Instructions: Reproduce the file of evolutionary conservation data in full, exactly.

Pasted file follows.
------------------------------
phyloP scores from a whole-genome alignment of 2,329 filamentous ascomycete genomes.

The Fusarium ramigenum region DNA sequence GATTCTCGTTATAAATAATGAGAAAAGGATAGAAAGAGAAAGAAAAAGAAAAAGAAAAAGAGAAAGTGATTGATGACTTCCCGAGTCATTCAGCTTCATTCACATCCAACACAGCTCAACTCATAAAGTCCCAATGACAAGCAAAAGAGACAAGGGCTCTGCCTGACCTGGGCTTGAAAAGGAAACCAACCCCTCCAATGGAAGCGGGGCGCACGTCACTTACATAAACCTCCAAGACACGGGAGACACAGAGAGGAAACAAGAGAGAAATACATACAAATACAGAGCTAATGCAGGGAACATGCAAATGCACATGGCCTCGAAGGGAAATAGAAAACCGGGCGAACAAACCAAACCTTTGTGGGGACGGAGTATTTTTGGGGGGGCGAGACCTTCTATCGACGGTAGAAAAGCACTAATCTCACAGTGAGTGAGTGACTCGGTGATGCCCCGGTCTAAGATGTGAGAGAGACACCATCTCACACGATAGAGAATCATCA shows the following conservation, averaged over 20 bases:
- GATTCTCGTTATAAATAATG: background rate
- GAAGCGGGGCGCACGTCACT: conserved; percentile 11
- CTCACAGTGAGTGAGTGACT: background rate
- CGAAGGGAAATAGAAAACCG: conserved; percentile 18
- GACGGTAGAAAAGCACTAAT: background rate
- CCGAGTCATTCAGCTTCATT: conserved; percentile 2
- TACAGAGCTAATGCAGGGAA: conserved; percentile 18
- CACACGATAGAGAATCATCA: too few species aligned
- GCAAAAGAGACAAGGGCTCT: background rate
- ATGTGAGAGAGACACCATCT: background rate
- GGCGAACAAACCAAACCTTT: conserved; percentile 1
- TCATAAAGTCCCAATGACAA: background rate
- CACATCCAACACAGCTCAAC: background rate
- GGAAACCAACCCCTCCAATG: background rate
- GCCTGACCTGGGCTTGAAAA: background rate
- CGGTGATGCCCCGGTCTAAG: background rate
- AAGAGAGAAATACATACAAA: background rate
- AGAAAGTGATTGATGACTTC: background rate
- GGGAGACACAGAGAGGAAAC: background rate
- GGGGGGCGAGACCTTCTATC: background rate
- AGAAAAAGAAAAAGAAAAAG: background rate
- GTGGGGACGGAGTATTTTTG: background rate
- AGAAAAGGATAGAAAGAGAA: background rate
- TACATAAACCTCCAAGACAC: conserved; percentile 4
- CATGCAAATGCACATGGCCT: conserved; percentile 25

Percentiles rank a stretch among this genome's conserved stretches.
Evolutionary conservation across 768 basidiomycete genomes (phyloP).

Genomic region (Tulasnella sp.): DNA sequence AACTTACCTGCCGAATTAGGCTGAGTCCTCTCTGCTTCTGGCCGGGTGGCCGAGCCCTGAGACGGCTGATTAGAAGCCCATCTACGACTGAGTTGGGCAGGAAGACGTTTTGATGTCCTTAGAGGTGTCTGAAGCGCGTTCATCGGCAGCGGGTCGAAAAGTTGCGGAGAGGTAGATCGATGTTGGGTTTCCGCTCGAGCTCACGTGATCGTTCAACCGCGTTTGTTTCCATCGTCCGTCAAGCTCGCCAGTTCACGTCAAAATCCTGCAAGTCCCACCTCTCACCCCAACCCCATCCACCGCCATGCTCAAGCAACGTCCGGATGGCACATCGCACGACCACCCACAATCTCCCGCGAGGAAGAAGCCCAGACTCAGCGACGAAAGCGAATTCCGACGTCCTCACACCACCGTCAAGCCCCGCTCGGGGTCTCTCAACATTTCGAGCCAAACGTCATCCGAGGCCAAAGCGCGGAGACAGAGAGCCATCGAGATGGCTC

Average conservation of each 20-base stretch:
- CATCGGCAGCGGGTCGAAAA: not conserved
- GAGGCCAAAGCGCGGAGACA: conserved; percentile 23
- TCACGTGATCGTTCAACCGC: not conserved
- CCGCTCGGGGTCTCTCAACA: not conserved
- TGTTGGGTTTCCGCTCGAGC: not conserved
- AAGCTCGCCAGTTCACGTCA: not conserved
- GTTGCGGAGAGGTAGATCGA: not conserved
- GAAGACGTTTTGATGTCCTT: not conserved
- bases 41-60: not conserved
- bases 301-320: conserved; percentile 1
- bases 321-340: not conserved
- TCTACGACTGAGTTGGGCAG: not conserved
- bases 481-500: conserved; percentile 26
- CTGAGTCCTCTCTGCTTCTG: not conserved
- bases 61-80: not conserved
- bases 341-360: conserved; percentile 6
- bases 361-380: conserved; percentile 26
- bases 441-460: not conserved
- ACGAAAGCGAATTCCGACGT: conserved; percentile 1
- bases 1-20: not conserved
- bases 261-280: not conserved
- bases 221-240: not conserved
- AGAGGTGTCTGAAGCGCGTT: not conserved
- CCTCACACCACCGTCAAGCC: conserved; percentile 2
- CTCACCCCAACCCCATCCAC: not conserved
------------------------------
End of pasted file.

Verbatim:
phyloP scores from a whole-genome alignment of 2,329 filamentous ascomycete genomes.

The Fusarium ramigenum region DNA sequence GATTCTCGTTATAAATAATGAGAAAAGGATAGAAAGAGAAAGAAAAAGAAAAAGAAAAAGAGAAAGTGATTGATGACTTCCCGAGTCATTCAGCTTCATTCACATCCAACACAGCTCAACTCATAAAGTCCCAATGACAAGCAAAAGAGACAAGGGCTCTGCCTGACCTGGGCTTGAAAAGGAAACCAACCCCTCCAATGGAAGCGGGGCGCACGTCACTTACATAAACCTCCAAGACACGGGAGACACAGAGAGGAAACAAGAGAGAAATACATACAAATACAGAGCTAATGCAGGGAACATGCAAATGCACATGGCCTCGAAGGGAAATAGAAAACCGGGCGAACAAACCAAACCTTTGTGGGGACGGAGTATTTTTGGGGGGGCGAGACCTTCTATCGACGGTAGAAAAGCACTAATCTCACAGTGAGTGAGTGACTCGGTGATGCCCCGGTCTAAGATGTGAGAGAGACACCATCTCACACGATAGAGAATCATCA shows the following conservation, averaged over 20 bases:
- GATTCTCGTTATAAATAATG: background rate
- GAAGCGGGGCGCACGTCACT: conserved; percentile 11
- CTCACAGTGAGTGAGTGACT: background rate
- CGAAGGGAAATAGAAAACCG: conserved; percentile 18
- GACGGTAGAAAAGCACTAAT: background rate
- CCGAGTCATTCAGCTTCATT: conserved; percentile 2
- TACAGAGCTAATGCAGGGAA: conserved; percentile 18
- CACACGATAGAGAATCATCA: too few species aligned
- GCAAAAGAGACAAGGGCTCT: background rate
- ATGTGAGAGAGACACCATCT: background rate
- GGCGAACAAACCAAACCTTT: conserved; percentile 1
- TCATAAAGTCCCAATGACAA: background rate
- CACATCCAACACAGCTCAAC: background rate
- GGAAACCAACCCCTCCAATG: background rate
- GCCTGACCTGGGCTTGAAAA: background rate
- CGGTGATGCCCCGGTCTAAG: background rate
- AAGAGAGAAATACATACAAA: background rate
- AGAAAGTGATTGATGACTTC: background rate
- GGGAGACACAGAGAGGAAAC: background rate
- GGGGGGCGAGACCTTCTATC: background rate
- AGAAAAAGAAAAAGAAAAAG: background rate
- GTGGGGACGGAGTATTTTTG: background rate
- AGAAAAGGATAGAAAGAGAA: background rate
- TACATAAACCTCCAAGACAC: conserved; percentile 4
- CATGCAAATGCACATGGCCT: conserved; percentile 25

Percentiles rank a stretch among this genome's conserved stretches.
Evolutionary conservation across 768 basidiomycete genomes (phyloP).

Genomic region (Tulasnella sp.): DNA sequence AACTTACCTGCCGAATTAGGCTGAGTCCTCTCTGCTTCTGGCCGGGTGGCCGAGCCCTGAGACGGCTGATTAGAAGCCCATCTACGACTGAGTTGGGCAGGAAGACGTTTTGATGTCCTTAGAGGTGTCTGAAGCGCGTTCATCGGCAGCGGGTCGAAAAGTTGCGGAGAGGTAGATCGATGTTGGGTTTCCGCTCGAGCTCACGTGATCGTTCAACCGCGTTTGTTTCCATCGTCCGTCAAGCTCGCCAGTTCACGTCAAAATCCTGCAAGTCCCACCTCTCACCCCAACCCCATCCACCGCCATGCTCAAGCAACGTCCGGATGGCACATCGCACGACCACCCACAATCTCCCGCGAGGAAGAAGCCCAGACTCAGCGACGAAAGCGAATTCCGACGTCCTCACACCACCGTCAAGCCCCGCTCGGGGTCTCTCAACATTTCGAGCCAAACGTCATCCGAGGCCAAAGCGCGGAGACAGAGAGCCATCGAGATGGCTC

Average conservation of each 20-base stretch:
- CATCGGCAGCGGGTCGAAAA: not conserved
- GAGGCCAAAGCGCGGAGACA: conserved; percentile 23
- TCACGTGATCGTTCAACCGC: not conserved
- CCGCTCGGGGTCTCTCAACA: not conserved
- TGTTGGGTTTCCGCTCGAGC: not conserved
- AAGCTCGCCAGTTCACGTCA: not conserved
- GTTGCGGAGAGGTAGATCGA: not conserved
- GAAGACGTTTTGATGTCCTT: not conserved
- bases 41-60: not conserved
- bases 301-320: conserved; percentile 1
- bases 321-340: not conserved
- TCTACGACTGAGTTGGGCAG: not conserved
- bases 481-500: conserved; percentile 26
- CTGAGTCCTCTCTGCTTCTG: not conserved
- bases 61-80: not conserved
- bases 341-360: conserved; percentile 6
- bases 361-380: conserved; percentile 26
- bases 441-460: not conserved
- ACGAAAGCGAATTCCGACGT: conserved; percentile 1
- bases 1-20: not conserved
- bases 261-280: not conserved
- bases 221-240: not conserved
- AGAGGTGTCTGAAGCGCGTT: not conserved
- CCTCACACCACCGTCAAGCC: conserved; percentile 2
- CTCACCCCAACCCCATCCAC: not conserved